A coalition of human rights organisations, church groups and academics are calling on the federal government to strengthen Australia's modern slavery laws after releasing a major new investigative report which found that many companies are failing to identify obvious risks of forced labour in their supply chains or take action to address them.
The report, Paper Promises? Evaluating the early impact of Australia’s Modern Slavery Act, examines statements submitted to the Government's Modern Slavery Register by 102 companies sourcing from four sectors with known risks of modern slavery: garments from China, rubber gloves from Malaysia, seafood from Thailand and fresh produce from Australia. It found that:
77% of companies reviewed had failed to comply with the basic reporting requirements mandated by the legislation;
52% had failed to identify obvious modern slavery risks in their operations or supply chains. Only one in four garment companies sourcing from China, for instance, made any mention of the risk of Uyghur forced labour in their supply chains;
Just 27% of companies appeared to be taking some form of effective action to address modern slavery risks;
The lowest scoring companies included Lite & Easy, Drakes Supermarkets and Clifford Hallam Healthcare, while the highest included Woolworths, Coles and Kathmandu.
The coalition have called for a range of measures to strengthen the regime, including the addition of penalties for companies that fail to comply with the law, mandatory due diligence requirements, improved access to justice for workers and better guidance for companies sourcing from high-risk sectors.
Freya Dinshaw, Senior Lawyer at the Human Rights Law Centre, and report co-author:
“The Modern Slavery Act was meant to drive a ‘race to the top’ by business to address modern slavery in global supply chains, but our research indicates most companies have barely left the starting blocks. Many companies have published modern slavery statements, but when you drill down into the detail, many aren't even at the point of identifying the most obvious risk areas in their supply chains, let alone taking meaningful action to address them.
“It is increasingly apparent that reporting alone is not going to be enough to drive fundamental change. When you speak to a glove worker in Malaysia forced to work around the clock to make PPE for the COVID crisis, or a migrant worker on an Australian farm working in terrible conditions, it brings home just how much more needs to be done. If the Government is serious about eliminating modern slavery, it must strengthen the Modern Slavery Act to make it enforceable and require companies to take action.”
Amy Sinclair, business and human rights specialist, and report co-author:
“We found reporting standards under the Australian Modern Slavery Act to be seriously lacking. Three in four of the companies we assessed don’t comply with the law. Looking below the surface, the story is more worrying still. Most statements reveal little evidence that companies understand the salient risks present in their operations and supply chains, or that they are taking the necessary steps to address them. The small clusters of leading companies who are showing what is possible should be commended for their efforts. Looking forwards, those that are lagging should be forced to act to eliminate modern slavery from the goods we use every day.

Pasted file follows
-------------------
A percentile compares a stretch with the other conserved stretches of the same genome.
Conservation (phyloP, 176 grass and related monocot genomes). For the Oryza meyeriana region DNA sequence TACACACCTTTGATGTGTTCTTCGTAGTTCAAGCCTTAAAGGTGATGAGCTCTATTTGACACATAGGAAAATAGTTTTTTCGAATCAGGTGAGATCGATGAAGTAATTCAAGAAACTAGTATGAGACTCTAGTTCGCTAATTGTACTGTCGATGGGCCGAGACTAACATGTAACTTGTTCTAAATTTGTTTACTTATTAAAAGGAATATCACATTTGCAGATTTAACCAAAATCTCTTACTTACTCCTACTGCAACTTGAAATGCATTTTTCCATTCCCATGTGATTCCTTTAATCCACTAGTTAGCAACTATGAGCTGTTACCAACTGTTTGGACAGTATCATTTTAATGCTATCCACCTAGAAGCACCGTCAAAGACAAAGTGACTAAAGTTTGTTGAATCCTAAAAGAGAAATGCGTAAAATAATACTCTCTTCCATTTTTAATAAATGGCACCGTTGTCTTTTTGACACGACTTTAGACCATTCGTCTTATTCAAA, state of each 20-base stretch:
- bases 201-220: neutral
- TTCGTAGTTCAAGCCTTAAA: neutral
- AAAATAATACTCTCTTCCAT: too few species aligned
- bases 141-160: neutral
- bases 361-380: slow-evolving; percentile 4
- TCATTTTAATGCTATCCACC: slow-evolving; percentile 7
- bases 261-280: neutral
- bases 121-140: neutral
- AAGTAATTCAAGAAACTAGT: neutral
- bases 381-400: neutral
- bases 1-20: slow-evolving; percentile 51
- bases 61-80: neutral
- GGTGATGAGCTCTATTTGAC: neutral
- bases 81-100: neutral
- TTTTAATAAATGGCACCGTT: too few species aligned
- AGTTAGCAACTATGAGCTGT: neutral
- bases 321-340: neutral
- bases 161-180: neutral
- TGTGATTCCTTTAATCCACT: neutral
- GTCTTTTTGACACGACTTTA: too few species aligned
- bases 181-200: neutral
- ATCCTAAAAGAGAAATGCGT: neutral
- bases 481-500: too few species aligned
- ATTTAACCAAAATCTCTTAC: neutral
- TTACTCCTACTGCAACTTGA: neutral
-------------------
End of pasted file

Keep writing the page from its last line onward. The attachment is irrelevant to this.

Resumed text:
“This new report is important because it shows not only where the gaps are in companies’ efforts to address modern slavery, but provides a roadmap for how these gaps should be filled.”
Professor Justine Nolan, Director, Australian Human Rights Institute (UNSW Sydney):
“Early corporate responses to reporting under the Modern Slavery Act indicate that there is a real danger of prioritising a ‘tick-box’ approach to compliance which is unlikely to lead to real improvements in reducing the risk of modern slavery in supply chains. We are now at a critical juncture where there is some awareness of the risks, but the corporate responses are cosmetic rather than substantive. This needs to change.”
Dr Mark Zirnsak, Senior Social Justice Advocate, Uniting Church of Australia (Synod of Victoria and Tasmania):
“Too many corporations are taking actions to detect and respond to the risks of modern slavery in their supply chains that avoid empowering workers to defend and uphold their own rights. For example, only a handful of companies reviewed have any meaningful collaboration with trade unions to address the risks of modern slavery. The Australian Government also needs to be developing more targeted guidance to assist corporations to identify and respond to modern slavery in high risk industries and high-risk locations.”
This research was undertaken by the Human Rights Law Centre, Uniting Church of Australia Synod of Victoria and Tasmania, Baptist World Aid Australia, independent specialists, and academics from the Australian Human Rights Institute (UNSW Sydney), Business and Human Rights Centre (RMIT), the University of Melbourne and the University of Notre Dame Australia as part of a 2-year collaborative project evaluating company responses to Australia's new modern slavery reporting regime, introduced in 2018.
The Modern Slavery Act requires entities with annual turnover of over $100 million to submit a modern slavery statement that describes the risks of modern slavery within their operations and supply chain, and the measures they are taking to address those risks. The Act is due to be reviewed later this year.